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Comparing GPS Radio Occultation Observations with Radiosonde Measurements in the Australian Region

  • R. NormanEmail author
  • J. Le Marshall
  • K. Zhang
  • C. S. Wang
  • B. A. Carter
  • W. Rohm
  • T. Manning
  • S. Gordon
  • Y. Li
Conference paper
Part of the International Association of Geodesy Symposia book series (IAG SYMPOSIA, volume 139)

Abstract

GPS Radio Occultation (RO) is a robust space-based Earth observation technique, with the demonstrated potential for atmospheric profiling and meteorological applications. The GPS RO technique uses GPS receivers onboard Low Earth Orbit (LEO) satellites to measure the received radio signals from GPS satellites to obtain atmospheric profiles such as temperature, pressure, water vapour and electron concentration in the ionosphere using complicated atmospheric retrieval processes. The Constellation Observing System for Meteorology, Ionosphere and Climate (COSMIC) was launched in April 2006. GPS RO data from this constellation of six LEO micro-satellites provides an observational data type for operational meteorology, providing significant information on the thermodynamic state of the atmosphere with the potential to improve atmospheric analyses and prognoses. Thus it is important to know and understand how COSMIC RO measurements compare to conventional atmospheric and meteorological sounding devices. In this study the COSMIC GPS RO temperature and pressure profiles are compared to those measured from radiosondes (Vaisala RS-92) in the Australian region.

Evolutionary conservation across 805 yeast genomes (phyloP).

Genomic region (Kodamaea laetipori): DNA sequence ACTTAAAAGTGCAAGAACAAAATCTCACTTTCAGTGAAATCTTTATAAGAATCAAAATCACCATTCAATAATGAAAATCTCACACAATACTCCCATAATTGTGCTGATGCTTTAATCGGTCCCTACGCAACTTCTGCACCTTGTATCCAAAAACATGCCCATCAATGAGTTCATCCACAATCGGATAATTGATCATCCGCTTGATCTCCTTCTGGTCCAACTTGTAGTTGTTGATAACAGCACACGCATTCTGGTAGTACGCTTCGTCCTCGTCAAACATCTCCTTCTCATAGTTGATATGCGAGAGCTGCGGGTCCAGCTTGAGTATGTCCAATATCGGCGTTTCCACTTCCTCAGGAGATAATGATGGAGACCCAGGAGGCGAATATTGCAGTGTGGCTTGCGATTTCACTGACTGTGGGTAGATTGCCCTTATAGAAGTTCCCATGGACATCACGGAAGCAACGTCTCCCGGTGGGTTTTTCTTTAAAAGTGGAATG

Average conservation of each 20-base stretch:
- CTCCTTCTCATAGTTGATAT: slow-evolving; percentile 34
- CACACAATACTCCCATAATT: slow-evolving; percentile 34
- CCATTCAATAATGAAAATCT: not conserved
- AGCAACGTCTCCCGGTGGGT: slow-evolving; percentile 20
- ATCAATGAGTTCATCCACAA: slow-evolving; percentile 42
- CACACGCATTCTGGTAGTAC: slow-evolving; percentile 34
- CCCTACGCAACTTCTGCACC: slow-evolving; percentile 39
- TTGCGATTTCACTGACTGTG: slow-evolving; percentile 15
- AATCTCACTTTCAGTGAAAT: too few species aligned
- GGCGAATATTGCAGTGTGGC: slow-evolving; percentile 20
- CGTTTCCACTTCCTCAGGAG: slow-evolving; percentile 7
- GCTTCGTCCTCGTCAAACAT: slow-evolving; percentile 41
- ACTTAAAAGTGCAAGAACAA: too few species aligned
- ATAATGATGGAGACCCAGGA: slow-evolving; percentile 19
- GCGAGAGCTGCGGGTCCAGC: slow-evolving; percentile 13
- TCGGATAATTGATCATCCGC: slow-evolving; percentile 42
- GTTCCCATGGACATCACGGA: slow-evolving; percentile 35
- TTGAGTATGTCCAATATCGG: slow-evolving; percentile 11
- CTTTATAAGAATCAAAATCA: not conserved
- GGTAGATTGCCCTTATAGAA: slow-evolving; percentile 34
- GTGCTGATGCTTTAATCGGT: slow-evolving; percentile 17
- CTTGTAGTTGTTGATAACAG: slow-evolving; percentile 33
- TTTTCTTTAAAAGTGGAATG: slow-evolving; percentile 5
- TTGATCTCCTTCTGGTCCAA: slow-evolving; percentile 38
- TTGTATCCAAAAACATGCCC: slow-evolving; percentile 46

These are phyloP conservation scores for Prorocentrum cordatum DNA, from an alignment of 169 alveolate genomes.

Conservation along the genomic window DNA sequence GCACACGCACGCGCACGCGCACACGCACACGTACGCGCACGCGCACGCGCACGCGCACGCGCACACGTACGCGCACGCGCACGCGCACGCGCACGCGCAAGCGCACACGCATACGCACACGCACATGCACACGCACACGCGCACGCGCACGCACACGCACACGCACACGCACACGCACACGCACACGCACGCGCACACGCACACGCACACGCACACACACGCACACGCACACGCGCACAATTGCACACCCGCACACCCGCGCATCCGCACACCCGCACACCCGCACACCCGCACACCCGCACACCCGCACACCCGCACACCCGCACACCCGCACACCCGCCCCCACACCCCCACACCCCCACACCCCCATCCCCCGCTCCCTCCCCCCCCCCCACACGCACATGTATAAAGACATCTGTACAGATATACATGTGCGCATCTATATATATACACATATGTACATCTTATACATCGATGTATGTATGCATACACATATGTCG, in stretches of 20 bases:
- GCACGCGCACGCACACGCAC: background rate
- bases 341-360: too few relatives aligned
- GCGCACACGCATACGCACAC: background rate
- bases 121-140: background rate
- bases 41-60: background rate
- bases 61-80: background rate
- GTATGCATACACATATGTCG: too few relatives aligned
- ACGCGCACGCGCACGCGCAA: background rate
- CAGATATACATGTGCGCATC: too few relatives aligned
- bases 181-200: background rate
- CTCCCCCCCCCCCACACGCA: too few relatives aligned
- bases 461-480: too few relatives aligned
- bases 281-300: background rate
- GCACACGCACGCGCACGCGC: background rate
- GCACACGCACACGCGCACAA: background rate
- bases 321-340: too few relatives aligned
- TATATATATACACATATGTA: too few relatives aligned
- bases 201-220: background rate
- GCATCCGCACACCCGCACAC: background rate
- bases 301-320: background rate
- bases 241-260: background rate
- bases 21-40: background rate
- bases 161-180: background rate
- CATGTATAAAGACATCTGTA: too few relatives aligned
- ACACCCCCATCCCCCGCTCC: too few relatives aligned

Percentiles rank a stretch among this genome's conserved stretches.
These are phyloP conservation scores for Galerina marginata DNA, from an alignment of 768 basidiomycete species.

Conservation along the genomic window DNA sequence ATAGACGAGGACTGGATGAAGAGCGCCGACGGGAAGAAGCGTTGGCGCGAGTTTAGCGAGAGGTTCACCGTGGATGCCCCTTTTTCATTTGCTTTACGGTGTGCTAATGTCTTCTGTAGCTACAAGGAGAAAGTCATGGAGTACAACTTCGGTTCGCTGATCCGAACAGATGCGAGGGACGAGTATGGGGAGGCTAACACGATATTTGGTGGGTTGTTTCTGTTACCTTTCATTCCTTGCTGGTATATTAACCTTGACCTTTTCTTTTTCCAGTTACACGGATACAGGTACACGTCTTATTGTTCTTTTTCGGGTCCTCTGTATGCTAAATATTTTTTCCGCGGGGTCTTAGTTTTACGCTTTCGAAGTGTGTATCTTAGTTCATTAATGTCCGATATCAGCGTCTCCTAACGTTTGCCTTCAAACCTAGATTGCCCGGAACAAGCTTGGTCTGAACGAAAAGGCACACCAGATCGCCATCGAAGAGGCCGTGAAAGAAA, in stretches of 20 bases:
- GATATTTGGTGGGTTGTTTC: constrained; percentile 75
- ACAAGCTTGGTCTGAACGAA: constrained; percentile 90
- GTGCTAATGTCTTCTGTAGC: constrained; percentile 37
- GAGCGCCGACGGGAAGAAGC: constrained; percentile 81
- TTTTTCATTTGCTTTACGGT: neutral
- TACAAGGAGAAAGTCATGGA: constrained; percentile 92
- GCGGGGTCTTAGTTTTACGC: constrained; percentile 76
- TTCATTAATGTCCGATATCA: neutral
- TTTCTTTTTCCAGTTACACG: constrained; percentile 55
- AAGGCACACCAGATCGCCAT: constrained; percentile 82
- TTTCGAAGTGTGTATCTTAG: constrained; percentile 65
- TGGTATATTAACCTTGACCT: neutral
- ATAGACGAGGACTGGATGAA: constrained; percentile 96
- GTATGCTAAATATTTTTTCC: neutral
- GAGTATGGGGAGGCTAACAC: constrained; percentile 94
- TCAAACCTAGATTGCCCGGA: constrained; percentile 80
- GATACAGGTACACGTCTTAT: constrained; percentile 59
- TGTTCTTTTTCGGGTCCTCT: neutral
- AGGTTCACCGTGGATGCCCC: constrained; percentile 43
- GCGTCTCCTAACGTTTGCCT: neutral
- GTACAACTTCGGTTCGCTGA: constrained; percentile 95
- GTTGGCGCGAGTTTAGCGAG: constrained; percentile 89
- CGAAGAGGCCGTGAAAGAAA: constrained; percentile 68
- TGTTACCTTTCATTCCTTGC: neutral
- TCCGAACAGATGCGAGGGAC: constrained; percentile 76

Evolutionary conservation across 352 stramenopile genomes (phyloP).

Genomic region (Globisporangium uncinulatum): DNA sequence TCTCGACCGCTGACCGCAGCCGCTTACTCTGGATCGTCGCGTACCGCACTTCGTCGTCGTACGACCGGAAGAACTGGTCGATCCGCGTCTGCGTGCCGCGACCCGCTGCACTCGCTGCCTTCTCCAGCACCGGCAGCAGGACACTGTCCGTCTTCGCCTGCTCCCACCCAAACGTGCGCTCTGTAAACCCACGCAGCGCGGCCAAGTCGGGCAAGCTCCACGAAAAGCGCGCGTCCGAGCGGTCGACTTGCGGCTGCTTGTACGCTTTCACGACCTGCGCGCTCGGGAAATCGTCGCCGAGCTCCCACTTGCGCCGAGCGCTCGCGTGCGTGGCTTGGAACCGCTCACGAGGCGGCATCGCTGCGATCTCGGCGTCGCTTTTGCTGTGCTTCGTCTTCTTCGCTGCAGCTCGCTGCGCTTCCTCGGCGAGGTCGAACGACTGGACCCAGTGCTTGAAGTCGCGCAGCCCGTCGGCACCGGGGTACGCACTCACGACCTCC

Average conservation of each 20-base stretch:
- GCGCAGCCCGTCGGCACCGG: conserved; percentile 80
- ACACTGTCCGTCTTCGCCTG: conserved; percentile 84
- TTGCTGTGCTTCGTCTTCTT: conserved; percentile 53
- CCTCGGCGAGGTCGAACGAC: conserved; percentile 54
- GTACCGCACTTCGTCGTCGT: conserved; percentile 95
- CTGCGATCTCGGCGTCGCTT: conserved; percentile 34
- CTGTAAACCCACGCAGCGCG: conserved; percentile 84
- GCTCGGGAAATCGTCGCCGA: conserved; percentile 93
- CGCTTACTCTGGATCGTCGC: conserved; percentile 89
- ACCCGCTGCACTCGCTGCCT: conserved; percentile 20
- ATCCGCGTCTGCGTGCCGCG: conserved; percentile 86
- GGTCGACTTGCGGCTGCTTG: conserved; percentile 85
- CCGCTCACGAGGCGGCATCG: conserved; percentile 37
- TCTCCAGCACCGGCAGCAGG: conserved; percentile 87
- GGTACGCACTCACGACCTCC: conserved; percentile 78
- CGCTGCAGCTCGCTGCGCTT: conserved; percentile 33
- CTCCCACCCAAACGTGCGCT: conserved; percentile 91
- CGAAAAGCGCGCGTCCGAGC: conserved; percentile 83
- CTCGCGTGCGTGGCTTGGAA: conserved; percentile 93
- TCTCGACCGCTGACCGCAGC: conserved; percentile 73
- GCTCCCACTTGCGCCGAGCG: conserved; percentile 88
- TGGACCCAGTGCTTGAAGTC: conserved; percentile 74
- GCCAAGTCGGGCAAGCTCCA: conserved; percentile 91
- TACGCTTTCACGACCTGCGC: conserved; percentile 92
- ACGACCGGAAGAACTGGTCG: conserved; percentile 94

Keywords

Radio occultation GPS Radiosonde Atmospheric remote sensing 

Notes

Acknowledgements

This work is supported by the Australian Space Research Program project of “Platform Technologies for Space, Atmosphere and Climate” endorsed to a research consortium led by RMIT University. We acknowledge the Taiwan’s National Space Organization (NSPO) and UCAR for COSMIC F3C mission data.

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Copyright information

© Springer-Verlag Berlin Heidelberg 2014

Authors and Affiliations

  • R. Norman
    • 1
    Email author
  • J. Le Marshall
    • 1
    • 2
  • K. Zhang
    • 1
  • C. S. Wang
    • 1
  • B. A. Carter
    • 1
  • W. Rohm
    • 1
  • T. Manning
    • 1
  • S. Gordon
    • 1
  • Y. Li
    • 1
  1. 1.Satellite Positioning for Atmosphere, Climate and Environment (SPACE) Research CentreRMIT UniversityMelbourneAustralia
  2. 2.Centre for Australian Weather and Climate Research (CAWCR)Bureau of MeteorologyMelbourneAustralia

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